The application of atmospherics and further sound design build a crystalline monument, one capable of exploding in a myriad of colors. To balance things out, Anti-God Hand still offer grueling and oppressive moments. The continuous beating in “Endless Brightness”, the in-your-face assault of “Demon Sniper”, and the complete nihilism of “Warped and Opalescent Swords” are examples of this modus operandi. It all results in a very technically sound, forward-thinking, and beautifully balanced work of extreme music.

And with that, here’s the entire PopMatters list. What do you think?


20. Auriferous Flame – Ardor for Black Mastery (True Cult)

19. Lamp of Murmuur – Saturnian Bloodstorm (Argento)

18. Diego Caicedo – Seis Amorfismos (Burning Ambulance)

17. Dying Fetus – Make Them Beg For Death (Relapse)

16. Laster – Andermans Minje (Prophecy)

15. Liturgy – 93696 (Thrill Jockey)

14. Jesus Piece – So Unknown (Century Media)

13. Cicada the Burrower – Blight Witch Regalia (Blue Bedroom)

12. Thantifaxath – Hive Mind Necrosis (Dark Descent)

11. Tomb Mold – The Enduring Spirit (20 Buck Spin)

10. Frozen Dawn – The Decline of the Enlightened Gods (Transcending Obscurity)

9. Ascended Dead – Evenfall of the Apocalypse (20 Buck Spin)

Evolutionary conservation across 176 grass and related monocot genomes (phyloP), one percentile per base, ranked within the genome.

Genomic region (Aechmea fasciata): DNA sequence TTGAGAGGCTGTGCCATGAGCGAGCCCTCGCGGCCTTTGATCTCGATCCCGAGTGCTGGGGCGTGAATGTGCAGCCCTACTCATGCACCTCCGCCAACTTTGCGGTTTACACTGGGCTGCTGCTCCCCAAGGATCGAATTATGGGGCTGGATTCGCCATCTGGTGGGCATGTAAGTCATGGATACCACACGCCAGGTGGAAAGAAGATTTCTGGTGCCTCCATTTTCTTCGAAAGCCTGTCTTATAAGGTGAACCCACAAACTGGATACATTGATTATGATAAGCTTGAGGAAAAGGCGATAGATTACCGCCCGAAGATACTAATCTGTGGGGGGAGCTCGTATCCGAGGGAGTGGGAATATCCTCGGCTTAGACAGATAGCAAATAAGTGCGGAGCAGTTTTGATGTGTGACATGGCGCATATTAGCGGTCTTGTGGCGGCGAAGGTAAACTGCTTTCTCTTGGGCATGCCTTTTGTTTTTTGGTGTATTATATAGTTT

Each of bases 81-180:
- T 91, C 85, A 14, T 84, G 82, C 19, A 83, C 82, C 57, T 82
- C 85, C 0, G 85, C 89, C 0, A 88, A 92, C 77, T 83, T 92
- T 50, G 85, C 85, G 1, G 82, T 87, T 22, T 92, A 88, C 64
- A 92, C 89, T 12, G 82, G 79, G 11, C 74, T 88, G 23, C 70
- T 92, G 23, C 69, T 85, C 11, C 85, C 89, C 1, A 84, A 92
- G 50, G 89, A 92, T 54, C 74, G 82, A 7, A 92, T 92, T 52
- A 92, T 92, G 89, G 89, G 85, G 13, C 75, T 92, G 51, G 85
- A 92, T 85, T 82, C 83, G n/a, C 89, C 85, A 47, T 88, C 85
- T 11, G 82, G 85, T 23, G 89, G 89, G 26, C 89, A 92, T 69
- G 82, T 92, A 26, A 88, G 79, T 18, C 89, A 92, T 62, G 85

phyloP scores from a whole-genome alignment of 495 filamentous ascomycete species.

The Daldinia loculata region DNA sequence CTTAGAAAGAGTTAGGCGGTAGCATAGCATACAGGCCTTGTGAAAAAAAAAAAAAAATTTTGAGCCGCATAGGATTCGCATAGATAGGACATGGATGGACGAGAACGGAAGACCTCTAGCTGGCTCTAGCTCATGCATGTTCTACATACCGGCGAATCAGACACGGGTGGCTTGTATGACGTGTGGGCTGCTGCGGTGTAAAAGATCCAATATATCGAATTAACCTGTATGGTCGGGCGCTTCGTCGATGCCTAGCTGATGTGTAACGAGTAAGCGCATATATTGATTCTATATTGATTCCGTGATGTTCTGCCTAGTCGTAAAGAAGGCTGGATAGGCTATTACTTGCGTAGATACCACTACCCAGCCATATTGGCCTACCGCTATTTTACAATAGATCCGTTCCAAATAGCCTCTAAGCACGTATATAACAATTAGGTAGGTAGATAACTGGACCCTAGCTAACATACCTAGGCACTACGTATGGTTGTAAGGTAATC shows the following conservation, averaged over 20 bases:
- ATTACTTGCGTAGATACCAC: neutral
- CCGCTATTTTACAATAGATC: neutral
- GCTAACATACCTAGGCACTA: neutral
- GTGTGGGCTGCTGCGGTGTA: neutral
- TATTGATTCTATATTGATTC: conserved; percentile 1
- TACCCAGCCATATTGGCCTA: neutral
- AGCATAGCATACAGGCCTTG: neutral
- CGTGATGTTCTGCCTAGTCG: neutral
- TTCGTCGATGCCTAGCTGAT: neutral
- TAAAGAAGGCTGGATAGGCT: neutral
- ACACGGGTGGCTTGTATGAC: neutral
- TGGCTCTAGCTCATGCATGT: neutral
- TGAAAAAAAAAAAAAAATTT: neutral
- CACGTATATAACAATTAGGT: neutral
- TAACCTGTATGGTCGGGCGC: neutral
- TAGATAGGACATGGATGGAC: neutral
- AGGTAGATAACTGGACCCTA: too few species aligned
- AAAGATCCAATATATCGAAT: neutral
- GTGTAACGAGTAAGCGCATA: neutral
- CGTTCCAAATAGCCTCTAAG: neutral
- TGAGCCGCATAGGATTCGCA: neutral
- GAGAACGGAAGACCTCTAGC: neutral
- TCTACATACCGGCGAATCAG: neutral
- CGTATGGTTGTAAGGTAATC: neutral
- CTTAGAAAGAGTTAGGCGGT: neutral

8. Ulthar – Anthronomicon/Helionomicon (20 Buck Spin)

7. Dødheimsgard – Black Medium Current (Peaceville)

6. Afterbirth – In But Not Of (Willowtip)

5. Khanate – To Be Cruel (Sacred Bones)

4. Sea Mosquito – Igitur (Independent/Onism)

3. Body Void – Atrocity Machine (Prosthetic)

2. Kostnatění – Úpal (Willowtip)

1. Anti-God Hand – Blight Year (American Dreams)


  1. It’s a pretty solid list even when considering the exclusion of any I, Voidhanger releases. Afterbirth will probably appear on many a list, deservedly so. Ulthar and Cicada the Burrower should too, great to see them here.

  2. Lets Get All This Together Into the Deep Pit….Surprised To See This Killer List From Pop Matters.
    Just Listen Sea Mosquito / Son Of Man For The Mind Altering Experience

  3. Both Anti-God Hand and Auriferous Flame are worthy, and Anti-God Hand as the top pick is something you probably wont see on many other lists.

    Tomb Mold’s new one checks off all the boxes for a music journalists wet dream, so I fully expect its going to be everywhere. I also fully expect the underground to completely check out on them as a band.

    Kostnatění released a great album as well, but I feel like it’s going to be the Spectral Lore/Oranasi Pazuzu “black metal for people who don’t like black metal” release of 2023….still a great release though. Won’t take that away from him

  4. Not nearly as bad as I expected…very surprised by Body Void at #3….great album…and definitely not “masses” friendly.

  5. Thanks for the very kind words about our list! The list and the monthly column Spyros and I run at PopMatters are purely a labor of love, so it’s rewarding to receive positive feedback.

    Re I, Voidhanger: We both love Luciano’s work, and a bunch of their releases missed out by the smallest of margins (A.M.E.N., Onkos, and Asystole).